Clinton Could STILL Be President Over Trump – Here’s How

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Ever since Donald Trump beat Hillary Clinton in the election on Tuesday, liberals have shown just what sore losers they are by constantly whining about the result. Now, they have launched a desperate, last-ditch attempt to overturn the result and have Clinton elected after all.

The scary thing is, it just might work…

At last count on Wednesday, Donald Trump held 290 electoral votes. He needs 270 to retain his hold on the White House. Hillary Clinton, despite losing the Electoral College (EC), won the popular vote by approximately 200,000 votes.

Based on that, many Americans are saying that this proves that the EC isn’t “fair”:

The irony is that at this point, the EC may be their only hope.

There is a little-known loophole in the EC that could still place Clinton in the White House: the “faithless elector.”

This phenomenon, which allows electors to vote their consciences in place of their pledges when they deem it necessary, was explained by Alexander Hamilton in Federalist 68:

“The office of President will never fall to the lot of any man who is not in an eminent degree endowed with the requisite qualifications.”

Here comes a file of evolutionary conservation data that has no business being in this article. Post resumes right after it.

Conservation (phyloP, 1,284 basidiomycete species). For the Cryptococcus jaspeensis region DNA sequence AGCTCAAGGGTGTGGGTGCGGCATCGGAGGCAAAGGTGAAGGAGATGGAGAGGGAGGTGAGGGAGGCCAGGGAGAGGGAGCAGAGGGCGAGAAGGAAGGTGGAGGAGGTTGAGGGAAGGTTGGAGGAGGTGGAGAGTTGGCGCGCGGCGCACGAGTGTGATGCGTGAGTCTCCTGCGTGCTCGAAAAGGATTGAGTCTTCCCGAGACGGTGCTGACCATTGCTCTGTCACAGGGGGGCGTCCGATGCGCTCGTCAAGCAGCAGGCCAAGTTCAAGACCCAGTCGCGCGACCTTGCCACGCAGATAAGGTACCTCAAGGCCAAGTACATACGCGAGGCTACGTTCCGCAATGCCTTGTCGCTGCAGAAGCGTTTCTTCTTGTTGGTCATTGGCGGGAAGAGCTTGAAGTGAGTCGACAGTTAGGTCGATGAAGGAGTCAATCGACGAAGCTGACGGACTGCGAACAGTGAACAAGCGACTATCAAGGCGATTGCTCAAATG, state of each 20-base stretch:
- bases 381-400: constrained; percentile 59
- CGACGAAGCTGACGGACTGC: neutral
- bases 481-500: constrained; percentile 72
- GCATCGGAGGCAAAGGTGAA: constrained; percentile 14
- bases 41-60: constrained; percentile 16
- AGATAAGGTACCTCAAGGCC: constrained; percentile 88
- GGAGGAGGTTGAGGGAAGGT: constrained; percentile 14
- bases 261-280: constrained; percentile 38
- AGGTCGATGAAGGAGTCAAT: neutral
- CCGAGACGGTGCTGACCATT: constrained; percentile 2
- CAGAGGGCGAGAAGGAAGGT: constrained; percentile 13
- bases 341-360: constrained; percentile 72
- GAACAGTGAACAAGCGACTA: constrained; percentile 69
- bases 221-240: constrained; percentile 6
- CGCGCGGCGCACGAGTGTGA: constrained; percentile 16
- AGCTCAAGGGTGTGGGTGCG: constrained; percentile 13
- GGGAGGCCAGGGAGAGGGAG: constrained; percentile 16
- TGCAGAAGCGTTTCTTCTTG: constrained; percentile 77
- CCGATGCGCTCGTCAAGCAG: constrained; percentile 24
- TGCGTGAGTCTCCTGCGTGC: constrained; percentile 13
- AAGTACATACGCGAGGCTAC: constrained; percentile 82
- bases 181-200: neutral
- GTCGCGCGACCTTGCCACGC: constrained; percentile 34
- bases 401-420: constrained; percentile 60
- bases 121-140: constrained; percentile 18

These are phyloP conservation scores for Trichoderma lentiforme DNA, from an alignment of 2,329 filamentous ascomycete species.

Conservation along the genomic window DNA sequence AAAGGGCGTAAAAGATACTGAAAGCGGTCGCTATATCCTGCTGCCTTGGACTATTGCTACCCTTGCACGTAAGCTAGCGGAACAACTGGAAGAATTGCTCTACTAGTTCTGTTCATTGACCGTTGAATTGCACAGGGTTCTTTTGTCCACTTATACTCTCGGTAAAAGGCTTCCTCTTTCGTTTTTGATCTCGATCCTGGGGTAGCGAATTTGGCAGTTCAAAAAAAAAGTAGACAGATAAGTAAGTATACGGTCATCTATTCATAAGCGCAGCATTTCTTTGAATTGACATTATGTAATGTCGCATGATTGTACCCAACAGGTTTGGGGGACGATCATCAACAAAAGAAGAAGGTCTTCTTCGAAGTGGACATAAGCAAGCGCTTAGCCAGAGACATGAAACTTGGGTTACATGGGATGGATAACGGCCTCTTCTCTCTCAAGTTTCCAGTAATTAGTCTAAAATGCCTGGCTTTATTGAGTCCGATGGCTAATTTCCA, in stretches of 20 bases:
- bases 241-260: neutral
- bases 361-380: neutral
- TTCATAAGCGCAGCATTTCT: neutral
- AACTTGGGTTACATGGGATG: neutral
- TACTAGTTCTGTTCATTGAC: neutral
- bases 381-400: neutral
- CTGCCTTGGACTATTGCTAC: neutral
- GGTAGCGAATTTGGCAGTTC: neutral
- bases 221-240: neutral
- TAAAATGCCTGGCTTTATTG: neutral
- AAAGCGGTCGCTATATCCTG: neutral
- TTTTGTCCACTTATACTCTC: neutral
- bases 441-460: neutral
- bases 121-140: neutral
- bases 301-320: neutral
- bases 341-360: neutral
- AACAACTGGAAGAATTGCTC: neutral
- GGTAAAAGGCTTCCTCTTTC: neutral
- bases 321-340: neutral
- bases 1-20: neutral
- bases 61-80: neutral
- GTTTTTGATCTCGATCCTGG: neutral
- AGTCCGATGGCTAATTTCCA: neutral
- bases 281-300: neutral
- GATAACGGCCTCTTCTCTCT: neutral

The EC will cast the final votes for president on December 19th, in their respective states. As you can see, Hillary fans are getting their hopes up about it:

And while there is the possibility that the electors could go rogue, these wishful thinkers might want to note that 99% of electors throughout our nation’s history have voted as pledged.

FairVote.com explains the history of faithless electors:

“Since the founding of the Electoral College, there have been 157 faithless electors. 71 of these votes were changed because the original candidate died before the day on which the Electoral College cast its votes.

Three of the votes were not cast at all as three electors chose to abstain from casting their electoral vote for any candidate.

The other 82 electoral votes were changed on the personal initiative of the elector.”

The last time an elector voted against his pledge was in 2004, when one elector voted for John Kerry’s running mate, John Edwards, instead of Kerry. His vote, like the votes of every other faithless elector in American history, had no effect on the outcome of the election.

Faithless electors are technically barred from voting against their pledges in 29 states, but the penalties are minimal — they include fines of up to $1,000 — and no elector has ever been prosecuted.

Despite that, any number of rogue electors could theoretically balk and instead of voting for Donald Trump as pledged, cast a vote for Hillary Clinton. If enough electors were to become “faithless,” Clinton would win the EC and the presidency.

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